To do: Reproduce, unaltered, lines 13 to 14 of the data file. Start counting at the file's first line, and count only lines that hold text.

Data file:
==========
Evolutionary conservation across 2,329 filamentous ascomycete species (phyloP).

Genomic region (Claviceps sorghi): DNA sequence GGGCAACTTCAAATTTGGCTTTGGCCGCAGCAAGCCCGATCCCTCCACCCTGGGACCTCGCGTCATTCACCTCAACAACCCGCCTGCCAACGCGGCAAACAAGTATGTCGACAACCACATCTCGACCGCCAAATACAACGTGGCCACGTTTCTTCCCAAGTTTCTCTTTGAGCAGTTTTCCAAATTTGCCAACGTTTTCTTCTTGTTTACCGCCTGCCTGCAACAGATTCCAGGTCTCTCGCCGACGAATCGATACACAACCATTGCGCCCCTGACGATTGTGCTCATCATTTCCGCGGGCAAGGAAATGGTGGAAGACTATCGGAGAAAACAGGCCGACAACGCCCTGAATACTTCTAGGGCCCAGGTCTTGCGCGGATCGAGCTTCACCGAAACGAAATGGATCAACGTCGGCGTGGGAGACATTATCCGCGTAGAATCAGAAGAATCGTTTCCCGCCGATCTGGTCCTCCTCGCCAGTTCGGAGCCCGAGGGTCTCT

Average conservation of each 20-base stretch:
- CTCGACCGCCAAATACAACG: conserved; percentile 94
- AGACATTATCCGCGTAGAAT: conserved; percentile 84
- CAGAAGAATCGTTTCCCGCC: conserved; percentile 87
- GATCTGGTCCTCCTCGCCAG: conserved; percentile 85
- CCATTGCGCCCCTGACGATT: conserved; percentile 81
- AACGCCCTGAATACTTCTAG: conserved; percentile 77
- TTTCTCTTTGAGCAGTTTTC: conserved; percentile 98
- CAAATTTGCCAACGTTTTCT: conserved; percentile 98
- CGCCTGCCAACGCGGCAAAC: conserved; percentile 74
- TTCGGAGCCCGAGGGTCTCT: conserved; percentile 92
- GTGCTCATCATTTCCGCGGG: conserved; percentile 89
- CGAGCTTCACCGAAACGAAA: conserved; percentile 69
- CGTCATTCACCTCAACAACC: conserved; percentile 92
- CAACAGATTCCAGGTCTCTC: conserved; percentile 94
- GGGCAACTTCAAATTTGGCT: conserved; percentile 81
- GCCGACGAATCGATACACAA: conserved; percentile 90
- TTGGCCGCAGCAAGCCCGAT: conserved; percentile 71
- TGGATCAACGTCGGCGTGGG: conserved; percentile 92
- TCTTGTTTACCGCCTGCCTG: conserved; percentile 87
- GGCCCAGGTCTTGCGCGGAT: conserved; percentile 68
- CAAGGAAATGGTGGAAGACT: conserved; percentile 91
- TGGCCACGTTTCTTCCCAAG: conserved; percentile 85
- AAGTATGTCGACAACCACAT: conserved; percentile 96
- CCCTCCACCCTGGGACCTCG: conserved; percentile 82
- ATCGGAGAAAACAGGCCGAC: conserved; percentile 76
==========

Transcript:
- TTCGGAGCCCGAGGGTCTCT: conserved; percentile 92
- GTGCTCATCATTTCCGCGGG: conserved; percentile 89